Notre Dame Baseball Returns Loaded Roster Heading Into 2021 Season
Note: Notre Dame will no longer travel to Baton Rouge, La., for a three-game tournament against Air Force, Louisiana Tech and LSU this weekend.
Per a statement: “The decision was made out of an abundance of caution following positive tests, subsequent quarantining and contact tracing within the team. The program is adhering to the outlined protocols within the ACC Medical Advisory Group report.”
A stout 6-1 and 235 pounds, Niko Kavadas resembles a modern middle linebacker.
Yet, the left-handed slugger and senior on the Notre Dame baseball team may possess the most power to all fields in college baseball.
After serving as the Fighting Irish third baseman early in his career, Kavadas flipped to the other corner of the diamond as a junior in 2020 and thrived at first base.
He jumped out to an electric start last spring, hitting .255 and posting seven home runs in the team’s first 13 games. His rate of 0.54 bombs per contest was good for fifth overall in last year’s COVID-19 shortened college baseball season.
Even Kavadas’ own Notre Dame teammates assumed he might leave South Bend a year early and test the Minor League waters. But the typically 40-round MLB Draft was trimmed to five rounds.
Instead of going pro, the slugger returned to school but without many options of where to play or work on his game.
Kavadas participated in the historic Cape Cod League in 2019, where he was named an All-Star and finished second in the wood bat league’s home run derby. But Cape Cod canceled its 2020 season due to the COVID-19 pandemic, as did several other collegiate baseball summer leagues.
Worse yet, Kavadas couldn't even use the Notre Dame baseball facilities until the team returned to campus in August 2020 and COVID-19 testing and safety protocols were put in place.
“The team facility prior to everyone coming back in getting our COVID test stuff was shut down,” said Kavadas, who hails from nearby Granger, Ind. “So I wasn't able to use that facility, despite being just 10 or 15 minutes away. I've needed to go out and find other facilities and find just independent people I know who have machines and stuff like that to get that work in.”
On the bright side, Kavadas now headlines one of the most talented and experienced Notre Dame baseball rosters in quite some time, and was named a preseason All-American by Perfect Game (second team) and Baseball America (third team).
“Anytime you have somebody that can change innings and games with one swing, it’s a threat,” head coach Link Jarrett said. “If you're going to score runs in bunches, you have to hit for some power, and he does that.”
Veteran Position Players
After an 11-2 start in 2020, Notre Dame returns almost every major position player from last season’s roster that produced a collective .302 batting average (25th overall in the shortened 2020 season). The lone loss is utility player and designated hitter Eric Gilgenbach, who hit .370 with two home runs.
Kavadas’ return may be the biggest story, but senior center fielder and leadoff hitter Spencer Myers led the nation in stolen bases with 15 and hit a team-best .431.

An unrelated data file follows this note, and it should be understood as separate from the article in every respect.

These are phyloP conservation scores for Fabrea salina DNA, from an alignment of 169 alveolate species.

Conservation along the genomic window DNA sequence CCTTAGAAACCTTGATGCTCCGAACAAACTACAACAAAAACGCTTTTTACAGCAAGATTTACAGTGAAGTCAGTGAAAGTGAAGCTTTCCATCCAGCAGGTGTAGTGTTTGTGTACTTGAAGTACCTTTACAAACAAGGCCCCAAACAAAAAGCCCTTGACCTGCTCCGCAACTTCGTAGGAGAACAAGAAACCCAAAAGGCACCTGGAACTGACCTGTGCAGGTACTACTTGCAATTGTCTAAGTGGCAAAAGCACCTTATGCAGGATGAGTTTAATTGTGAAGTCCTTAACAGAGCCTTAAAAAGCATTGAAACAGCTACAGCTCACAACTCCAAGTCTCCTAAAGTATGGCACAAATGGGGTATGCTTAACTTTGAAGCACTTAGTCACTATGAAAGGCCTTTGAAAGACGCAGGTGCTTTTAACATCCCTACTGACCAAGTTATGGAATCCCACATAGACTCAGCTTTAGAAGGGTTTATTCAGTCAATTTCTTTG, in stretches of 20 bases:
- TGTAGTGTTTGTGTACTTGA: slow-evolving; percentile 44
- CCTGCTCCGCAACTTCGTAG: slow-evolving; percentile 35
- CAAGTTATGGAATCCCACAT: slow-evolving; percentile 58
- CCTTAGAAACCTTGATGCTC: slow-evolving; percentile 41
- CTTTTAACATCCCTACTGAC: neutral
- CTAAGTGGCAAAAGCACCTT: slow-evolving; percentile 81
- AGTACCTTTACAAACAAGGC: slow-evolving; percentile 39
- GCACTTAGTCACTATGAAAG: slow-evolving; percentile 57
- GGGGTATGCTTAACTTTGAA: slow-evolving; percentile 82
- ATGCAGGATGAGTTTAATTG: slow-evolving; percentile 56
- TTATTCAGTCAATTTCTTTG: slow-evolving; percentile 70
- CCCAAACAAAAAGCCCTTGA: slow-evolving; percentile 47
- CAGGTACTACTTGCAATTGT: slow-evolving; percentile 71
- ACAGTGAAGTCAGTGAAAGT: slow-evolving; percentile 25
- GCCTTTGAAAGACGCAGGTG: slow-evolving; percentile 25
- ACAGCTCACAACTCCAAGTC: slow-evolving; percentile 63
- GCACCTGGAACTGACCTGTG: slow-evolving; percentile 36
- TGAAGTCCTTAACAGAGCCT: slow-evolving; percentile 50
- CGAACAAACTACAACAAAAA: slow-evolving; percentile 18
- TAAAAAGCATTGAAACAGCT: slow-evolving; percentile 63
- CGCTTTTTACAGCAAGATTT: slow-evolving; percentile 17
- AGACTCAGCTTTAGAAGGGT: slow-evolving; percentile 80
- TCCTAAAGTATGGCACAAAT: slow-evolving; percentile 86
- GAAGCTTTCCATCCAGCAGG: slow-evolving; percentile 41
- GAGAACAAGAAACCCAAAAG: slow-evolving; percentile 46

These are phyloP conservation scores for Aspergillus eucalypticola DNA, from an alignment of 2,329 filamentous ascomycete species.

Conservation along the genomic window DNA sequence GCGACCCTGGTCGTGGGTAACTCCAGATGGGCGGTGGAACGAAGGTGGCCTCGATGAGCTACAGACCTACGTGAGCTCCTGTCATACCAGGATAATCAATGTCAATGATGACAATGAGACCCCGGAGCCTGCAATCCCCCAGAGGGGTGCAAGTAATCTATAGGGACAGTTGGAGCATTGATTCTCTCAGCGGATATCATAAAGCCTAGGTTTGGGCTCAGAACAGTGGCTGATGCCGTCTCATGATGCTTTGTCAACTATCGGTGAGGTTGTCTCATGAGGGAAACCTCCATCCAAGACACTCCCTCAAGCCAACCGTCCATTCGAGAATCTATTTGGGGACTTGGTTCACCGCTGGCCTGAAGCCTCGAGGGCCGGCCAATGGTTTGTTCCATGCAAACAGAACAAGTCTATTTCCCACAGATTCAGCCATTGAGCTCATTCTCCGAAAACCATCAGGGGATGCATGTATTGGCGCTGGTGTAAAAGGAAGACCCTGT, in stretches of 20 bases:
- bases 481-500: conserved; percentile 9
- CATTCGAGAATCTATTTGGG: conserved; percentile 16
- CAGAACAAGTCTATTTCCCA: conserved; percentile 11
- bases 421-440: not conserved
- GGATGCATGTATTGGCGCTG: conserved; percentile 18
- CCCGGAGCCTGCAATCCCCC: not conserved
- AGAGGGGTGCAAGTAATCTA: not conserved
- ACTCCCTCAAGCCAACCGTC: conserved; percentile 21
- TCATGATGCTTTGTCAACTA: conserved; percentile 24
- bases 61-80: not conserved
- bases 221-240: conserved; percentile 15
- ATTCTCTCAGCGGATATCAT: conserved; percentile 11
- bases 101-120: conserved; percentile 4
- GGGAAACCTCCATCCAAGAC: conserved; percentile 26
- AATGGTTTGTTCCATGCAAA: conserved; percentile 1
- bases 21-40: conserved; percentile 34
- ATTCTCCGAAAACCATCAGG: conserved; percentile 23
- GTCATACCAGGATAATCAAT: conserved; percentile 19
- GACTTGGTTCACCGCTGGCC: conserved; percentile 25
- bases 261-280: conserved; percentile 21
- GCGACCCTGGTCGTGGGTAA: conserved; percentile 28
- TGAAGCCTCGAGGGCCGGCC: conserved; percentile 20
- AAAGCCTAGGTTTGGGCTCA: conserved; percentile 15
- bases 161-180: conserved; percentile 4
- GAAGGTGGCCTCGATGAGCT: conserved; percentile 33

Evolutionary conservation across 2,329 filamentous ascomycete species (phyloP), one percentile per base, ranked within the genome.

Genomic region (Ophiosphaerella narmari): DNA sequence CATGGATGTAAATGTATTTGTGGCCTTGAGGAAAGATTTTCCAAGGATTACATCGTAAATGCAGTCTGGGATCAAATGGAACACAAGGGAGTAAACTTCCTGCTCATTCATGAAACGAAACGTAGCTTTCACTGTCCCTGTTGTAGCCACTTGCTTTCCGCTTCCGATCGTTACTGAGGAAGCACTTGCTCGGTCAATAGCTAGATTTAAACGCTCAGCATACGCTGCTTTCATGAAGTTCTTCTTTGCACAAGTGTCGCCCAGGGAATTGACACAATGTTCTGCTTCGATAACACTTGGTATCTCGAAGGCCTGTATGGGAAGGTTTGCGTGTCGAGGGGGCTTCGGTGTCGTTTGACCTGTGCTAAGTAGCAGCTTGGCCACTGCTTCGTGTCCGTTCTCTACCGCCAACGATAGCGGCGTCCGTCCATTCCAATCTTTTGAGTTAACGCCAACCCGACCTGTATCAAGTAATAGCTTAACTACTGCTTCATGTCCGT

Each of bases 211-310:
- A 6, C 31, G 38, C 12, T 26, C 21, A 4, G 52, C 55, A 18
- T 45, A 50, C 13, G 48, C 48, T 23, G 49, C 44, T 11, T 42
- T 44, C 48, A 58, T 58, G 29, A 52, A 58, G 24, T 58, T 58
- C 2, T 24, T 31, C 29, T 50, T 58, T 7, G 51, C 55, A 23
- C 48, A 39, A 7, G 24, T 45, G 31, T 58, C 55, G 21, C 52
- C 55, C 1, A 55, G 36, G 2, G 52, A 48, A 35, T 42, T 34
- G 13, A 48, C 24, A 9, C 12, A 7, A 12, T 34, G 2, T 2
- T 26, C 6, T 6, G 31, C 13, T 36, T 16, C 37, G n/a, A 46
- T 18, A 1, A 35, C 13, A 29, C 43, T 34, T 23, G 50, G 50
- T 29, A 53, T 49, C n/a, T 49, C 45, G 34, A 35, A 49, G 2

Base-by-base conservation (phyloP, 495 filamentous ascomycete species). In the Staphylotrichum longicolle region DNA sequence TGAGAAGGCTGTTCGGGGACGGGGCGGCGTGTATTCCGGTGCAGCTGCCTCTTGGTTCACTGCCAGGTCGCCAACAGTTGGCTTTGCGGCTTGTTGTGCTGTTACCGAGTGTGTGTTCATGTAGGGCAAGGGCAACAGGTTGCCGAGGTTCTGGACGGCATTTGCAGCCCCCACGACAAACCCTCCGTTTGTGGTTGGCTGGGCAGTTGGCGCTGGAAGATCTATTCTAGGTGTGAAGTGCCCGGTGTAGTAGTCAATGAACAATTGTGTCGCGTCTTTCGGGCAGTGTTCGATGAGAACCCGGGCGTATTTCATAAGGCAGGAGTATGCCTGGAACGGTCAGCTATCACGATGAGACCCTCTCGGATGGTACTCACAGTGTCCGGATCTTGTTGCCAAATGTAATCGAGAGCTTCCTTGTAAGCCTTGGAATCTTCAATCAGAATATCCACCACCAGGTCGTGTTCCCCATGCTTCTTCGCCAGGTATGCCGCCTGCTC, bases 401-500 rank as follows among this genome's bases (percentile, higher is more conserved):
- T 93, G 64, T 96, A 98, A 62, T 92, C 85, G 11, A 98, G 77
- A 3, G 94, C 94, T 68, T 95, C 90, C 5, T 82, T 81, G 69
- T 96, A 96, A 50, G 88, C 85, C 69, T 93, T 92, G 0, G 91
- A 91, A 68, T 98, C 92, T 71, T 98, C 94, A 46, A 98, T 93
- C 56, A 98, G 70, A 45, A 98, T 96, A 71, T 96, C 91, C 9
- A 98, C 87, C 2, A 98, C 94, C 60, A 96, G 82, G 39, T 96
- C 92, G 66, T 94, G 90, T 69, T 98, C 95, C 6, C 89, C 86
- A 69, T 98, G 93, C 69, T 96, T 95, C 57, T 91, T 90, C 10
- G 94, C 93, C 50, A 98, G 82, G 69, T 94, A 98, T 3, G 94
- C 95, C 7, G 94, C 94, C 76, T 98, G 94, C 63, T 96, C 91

Myers should be in better shape this season as well. He entered the 2020 spring without much offseason training due to a shoulder injury, but that didn't hold him back from being one of the most dynamic base runners in all of College Baseball.
"If you're going to lead the country in stolen bases, you have to get on base," Jarrett said. "You can't steal first. He was finding ways on base. As a switch hitter. He's proficient in bunting, he puts the ball in play and he gets down the line and it puts pressure on people. When he's on base, he has a true desire to run."
Other returning starters include catcher David LaManna; shortstop Carter Putz, second baseman Zack Prajzner, third baseman Jack Brannigan and outfielders Jack Zyska and Brooks Coetzee.
Notre Dame will Miss two significant contributors out of the bullpen this season in Joe Boyle and Tommy Vail.
As a 6-foot-7 flamethrower who topped out at well over 100 miles per hour, Boyle was drafted after his junior season by the Cincinnati Reds in the fifth round with the No. 143 overall pick. Vail, on the other hand, had Tommy John surgery in the offseason rendering him unavailable this spring.
Despite Boyle's next-level velocity, Vail feels as if he's the bigger loss. He was a left-handed arm who produced a team-low 2.08 ERA and threw twice the innings compared to Boyle.
But there’s plenty of talented pitchers left on the roster, as well as several promising newcomers.
Tommy Sheehan remains the team's Friday starter after posting a 2.70 ERA in 2020, with three wins and 22 strikeouts. Fellow weekend starters Will Mercer and Alex Rao are also back.
The roster will also include several graduate transfer pitchers in Joe Sheridan, Christian Scafidi, James Hulbert and John Michael Bertrand. Tanner Kohlhepp is a coveted junior out of Iowa Western Community College.
Additionally, third baseman Jack Brannigan will continue to be used as a relief pitcher.
“As I see it pitching depth as a strength,” Jarrett said. “We have eight left-handed pitchers anybody would love to have it. We have it. Piggybacking onto that, there's not tremendous starting elite-caliber stuff. Tommy Sheehan is probably the most elite on the front end of that rotation with pure stuff. But we have plenty of options, so how we manage our bullpen matchups is going to be very critical this year.”
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